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"The Art of Serving is With Them Innate": Hunting, Fishing, and Independence in the Post-Emancipation South, 1865-1920

Giltner, Scott Edward (2005) "The Art of Serving is With Them Innate": Hunting, Fishing, and Independence in the Post-Emancipation South, 1865-1920. Doctoral Dissertation, University of Pittsburgh. (Unpublished)

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AbstractThis dissertation argues that hunting and fishing became central battlegrounds in the struggle over African-American independence between the end of the Civil War and the 1920s. Throughout that period, those deeply-rooted black cultural traditions, carried through centuries of bondage and further developed after 1865, remained important weapons in African Americans' fight to control their own lives and labor. Drawing on narratives of former slaves, sportsmen's recollections, records of fish and game clubs and resorts and sporting periodicals, I show that former slaves used hunting and fishing to reduce their dependence on agricultural labor in the service of whites and maximize their freedom. Because they reflected both symbolic and real African-American independence, hunting and fishing became central targets of white efforts to more firmly draw the racial line and protect their own economic and sporting interests. My project contributes to Southern and African-American historiography by illuminating the overlooked connection between hunting and fishing and the evolution of the Southern racial divide. I show that African Americans' right to hunt and fish became real and perceived sources of labor intractability, establish the importance of African Americans to a Southern sporting tourism industry dependent upon the physical and symbolic presence of subordinated former slaves, and expose fear of black independence as an overlooked motive in the rise of the Southern conservation movement. I thus broaden our understanding of late nineteenth and early twentieth century Southern life by showing how African Americans cultivated long-cherished survival mechanisms to meet the changing conditions of freedom. In doing so I clarify how a coalition of whites worked to circumscribe black subsistence for their own ends and illustrate how hunting and fishing played a key role in both processes.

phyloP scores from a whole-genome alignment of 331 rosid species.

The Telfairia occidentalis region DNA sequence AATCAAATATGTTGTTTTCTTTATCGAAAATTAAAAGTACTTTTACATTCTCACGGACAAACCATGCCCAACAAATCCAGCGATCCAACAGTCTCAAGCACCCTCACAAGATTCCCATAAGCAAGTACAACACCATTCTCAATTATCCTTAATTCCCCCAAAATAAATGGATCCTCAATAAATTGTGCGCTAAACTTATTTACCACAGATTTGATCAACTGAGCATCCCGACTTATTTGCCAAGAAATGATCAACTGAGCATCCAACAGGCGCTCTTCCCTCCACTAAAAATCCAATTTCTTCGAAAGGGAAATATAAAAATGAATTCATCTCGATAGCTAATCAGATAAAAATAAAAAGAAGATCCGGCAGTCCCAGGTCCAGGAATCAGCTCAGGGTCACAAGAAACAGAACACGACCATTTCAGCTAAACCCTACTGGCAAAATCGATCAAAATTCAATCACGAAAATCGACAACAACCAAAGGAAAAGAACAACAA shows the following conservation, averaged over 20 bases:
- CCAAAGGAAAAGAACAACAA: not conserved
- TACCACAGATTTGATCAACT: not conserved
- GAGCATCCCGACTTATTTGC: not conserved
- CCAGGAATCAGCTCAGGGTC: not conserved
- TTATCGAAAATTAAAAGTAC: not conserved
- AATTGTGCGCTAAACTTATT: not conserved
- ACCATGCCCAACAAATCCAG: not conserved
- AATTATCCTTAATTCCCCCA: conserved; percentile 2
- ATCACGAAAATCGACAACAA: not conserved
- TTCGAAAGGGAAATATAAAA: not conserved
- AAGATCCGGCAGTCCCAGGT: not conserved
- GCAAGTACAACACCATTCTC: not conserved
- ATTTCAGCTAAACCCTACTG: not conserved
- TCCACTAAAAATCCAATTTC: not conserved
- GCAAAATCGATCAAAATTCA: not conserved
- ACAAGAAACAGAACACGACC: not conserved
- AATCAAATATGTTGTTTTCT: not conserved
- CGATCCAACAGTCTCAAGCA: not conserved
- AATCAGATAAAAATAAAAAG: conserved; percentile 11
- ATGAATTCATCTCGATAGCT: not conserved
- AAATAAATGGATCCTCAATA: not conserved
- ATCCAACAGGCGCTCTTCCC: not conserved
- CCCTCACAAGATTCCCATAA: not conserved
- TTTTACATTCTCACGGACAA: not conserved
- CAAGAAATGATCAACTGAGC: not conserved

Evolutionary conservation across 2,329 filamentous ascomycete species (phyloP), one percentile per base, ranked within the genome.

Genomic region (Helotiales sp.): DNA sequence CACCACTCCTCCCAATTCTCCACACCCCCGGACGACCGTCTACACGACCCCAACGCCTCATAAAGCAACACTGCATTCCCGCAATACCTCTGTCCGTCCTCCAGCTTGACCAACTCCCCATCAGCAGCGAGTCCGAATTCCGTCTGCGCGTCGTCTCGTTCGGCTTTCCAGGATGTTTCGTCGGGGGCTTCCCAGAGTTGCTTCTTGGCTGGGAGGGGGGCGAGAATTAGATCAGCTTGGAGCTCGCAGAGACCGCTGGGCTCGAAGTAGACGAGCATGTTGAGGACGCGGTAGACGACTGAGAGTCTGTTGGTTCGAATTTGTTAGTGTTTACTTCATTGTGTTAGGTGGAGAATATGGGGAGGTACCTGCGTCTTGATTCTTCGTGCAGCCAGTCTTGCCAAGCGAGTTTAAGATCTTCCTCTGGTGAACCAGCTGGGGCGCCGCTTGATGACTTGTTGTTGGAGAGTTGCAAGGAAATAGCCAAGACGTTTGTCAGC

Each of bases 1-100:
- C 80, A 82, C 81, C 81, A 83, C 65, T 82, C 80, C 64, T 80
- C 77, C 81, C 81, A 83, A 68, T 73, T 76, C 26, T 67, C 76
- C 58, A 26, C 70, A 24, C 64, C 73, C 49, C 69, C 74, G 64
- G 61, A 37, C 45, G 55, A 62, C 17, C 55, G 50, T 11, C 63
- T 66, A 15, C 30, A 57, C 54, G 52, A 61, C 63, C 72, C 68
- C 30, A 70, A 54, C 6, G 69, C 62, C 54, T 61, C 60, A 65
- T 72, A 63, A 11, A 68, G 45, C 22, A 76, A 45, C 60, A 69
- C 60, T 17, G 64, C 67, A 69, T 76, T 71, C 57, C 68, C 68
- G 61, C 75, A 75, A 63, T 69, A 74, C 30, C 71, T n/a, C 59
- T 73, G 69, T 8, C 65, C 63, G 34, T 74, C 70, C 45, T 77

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Item Type: University of Pittsburgh ETD
Status: Unpublished
CreatorsEmailPitt UsernameORCID
Giltner, Scott
ETD Committee:
TitleMemberEmail AddressPitt UsernameORCID
Committee ChairHall, Van Beckvanbeck@pitt.eduVANBECK
Committee MemberBlee, Kathleenkblee@pitt.eduKBLEE
Committee MemberRediker, Marcusred1@pitt.eduRED1
Committee MemberDrescher, Seymoursyd@pitt.eduSYD
Date: 10 October 2005
Date Type: Completion
Defense Date: 29 July 2005
Approval Date: 10 October 2005
Submission Date: 18 July 2005
Access Restriction: No restriction; Release the ETD for access worldwide immediately.
Institution: University of Pittsburgh
Schools and Programs: Dietrich School of Arts and Sciences > History
Degree: PhD - Doctor of Philosophy
Thesis Type: Doctoral Dissertation
Refereed: Yes
Uncontrolled Keywords: Conservation; Fish and game law; Sportsmen; Tourism; Wildlife
Other ID:, etd-07182005-121340
Date Deposited: 10 Nov 2011 19:51
Last Modified: 15 Nov 2016 13:46


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